Open societies today have become susceptible to misinformation that instigates intimidation, discrimination and violence against vulnerable groups, even in strong democracies with press freedom and a vibrant marketplace of ideas.
When George Orwell contemplated trends toward tyranny in 1984, he saw a world where truths were violently obliterated to leave Big Brother’s lies unchallenged. This negation of knowledge and erasure of human experience, he mused, was:
… more terrifying than mere torture or death.
But something curious has happened in the post-totalitarian world, which even Orwell’s penetrating gaze did not foresee.
Today, demagogues don’t actually need to silence or censor their opponents. It turns out their followers are quite happy to succumb to wilful blindness, believing what they want to believe even as contradictory evidence stares them in the face.
One result of this is open societies remain surprisingly susceptible to misinformation that instigates intimidation, discrimination and violence against vulnerable groups. Untruths doled out in hate campaigns find ready buyers even in a free marketplace of ideas.
The unholy appeal of outright lies has been on stunning display in Donald Trump’s rise as the Republican candidate for the US presidency. Independent fact-checking organisation PolitiFact has found 71% of his statements to be mostly false, false or in the “pants-on-fire” category.
This phenomenon is not new. More than a decade has passed since satirist Stephen Colbert coined the word “truthiness”, referring to stuff that some people lap up because it feels right – even though it definitely isn’t.
Right-wing conservatives on every continent have long mastered the art of weaving simple, comforting ideas into a security blanket against a complex and diverse world they perceive as threatening to their values and way of life.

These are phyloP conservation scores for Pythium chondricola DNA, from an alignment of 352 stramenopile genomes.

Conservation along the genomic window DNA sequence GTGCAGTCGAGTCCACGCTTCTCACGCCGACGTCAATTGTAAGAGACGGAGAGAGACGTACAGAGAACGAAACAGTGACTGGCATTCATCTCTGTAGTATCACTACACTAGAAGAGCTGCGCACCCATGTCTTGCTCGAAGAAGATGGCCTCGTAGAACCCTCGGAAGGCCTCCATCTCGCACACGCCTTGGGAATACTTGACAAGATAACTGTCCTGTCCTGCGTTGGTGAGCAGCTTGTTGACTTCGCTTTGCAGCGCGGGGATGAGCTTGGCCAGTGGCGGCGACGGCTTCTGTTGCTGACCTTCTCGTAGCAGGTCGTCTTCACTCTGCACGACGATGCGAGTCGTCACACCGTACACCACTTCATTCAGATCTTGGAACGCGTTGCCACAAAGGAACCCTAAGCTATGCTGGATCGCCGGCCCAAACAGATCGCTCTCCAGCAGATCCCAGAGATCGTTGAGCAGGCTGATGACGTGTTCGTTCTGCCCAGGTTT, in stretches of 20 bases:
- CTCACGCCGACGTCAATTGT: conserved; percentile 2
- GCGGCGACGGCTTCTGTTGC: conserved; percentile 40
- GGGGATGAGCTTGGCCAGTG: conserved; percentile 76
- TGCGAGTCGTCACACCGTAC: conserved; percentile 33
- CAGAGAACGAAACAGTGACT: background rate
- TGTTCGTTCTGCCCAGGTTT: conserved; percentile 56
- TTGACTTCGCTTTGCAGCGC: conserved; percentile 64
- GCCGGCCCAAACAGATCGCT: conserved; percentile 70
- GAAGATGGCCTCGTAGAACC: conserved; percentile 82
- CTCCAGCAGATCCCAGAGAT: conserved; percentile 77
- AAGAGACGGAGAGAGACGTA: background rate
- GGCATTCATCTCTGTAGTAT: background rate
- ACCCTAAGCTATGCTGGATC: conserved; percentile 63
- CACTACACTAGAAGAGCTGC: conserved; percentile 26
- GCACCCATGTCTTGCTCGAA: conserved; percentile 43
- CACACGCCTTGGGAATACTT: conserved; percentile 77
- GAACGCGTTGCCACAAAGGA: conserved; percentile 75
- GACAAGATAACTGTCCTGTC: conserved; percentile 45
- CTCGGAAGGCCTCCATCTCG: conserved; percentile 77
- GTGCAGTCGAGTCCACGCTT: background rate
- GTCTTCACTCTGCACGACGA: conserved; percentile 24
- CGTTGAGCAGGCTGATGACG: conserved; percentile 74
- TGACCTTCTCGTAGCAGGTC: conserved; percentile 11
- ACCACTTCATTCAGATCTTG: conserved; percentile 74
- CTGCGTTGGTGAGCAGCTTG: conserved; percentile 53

This tendency toward self-delusion might be largely harmless but for the fact that the untruths are being circulated often vilify other communities. And the invective is not confined to idle gossip, but converted into blueprints for action: remove them; ban their places of worship; censor their viewpoints; restrict their practices; kill them.
Often this emerges as straightforward hate speech or misinformation that incites hostility, discrimination or violence against a group. Or it is expressed as righteous indignation, accusing the targeted community of behaving in a manner that causes outrage.
These twin tactics – the giving and taking of offence – meld into a potent political strategy that I call “hate spin”. Its practitioners manipulate the visceral, tribal feelings of their audience in order to mobilise supporters and defeat opponents in their quest for power.
Hate spin is distressingly common – and effective – despite its ultimate reliance on half-truths and even pants-on-fire lies.
In the US, a small network of misinformation experts have pushed extreme claims about Muslims from the loony fringe into the edges of mainstream discourse: US mosques are terrorist training centres; the Muslim Brotherhood has infiltrated the US government; Barack Obama is a closet Muslim.
Although under 2% of the US population is Muslim and there is no lobby urging US courts to recognise Islamic law, several states have enacted statutes or constitutional amendments to protect against sharia. Such has been the power of islamophobia agents to whip up paranoia about Muslims.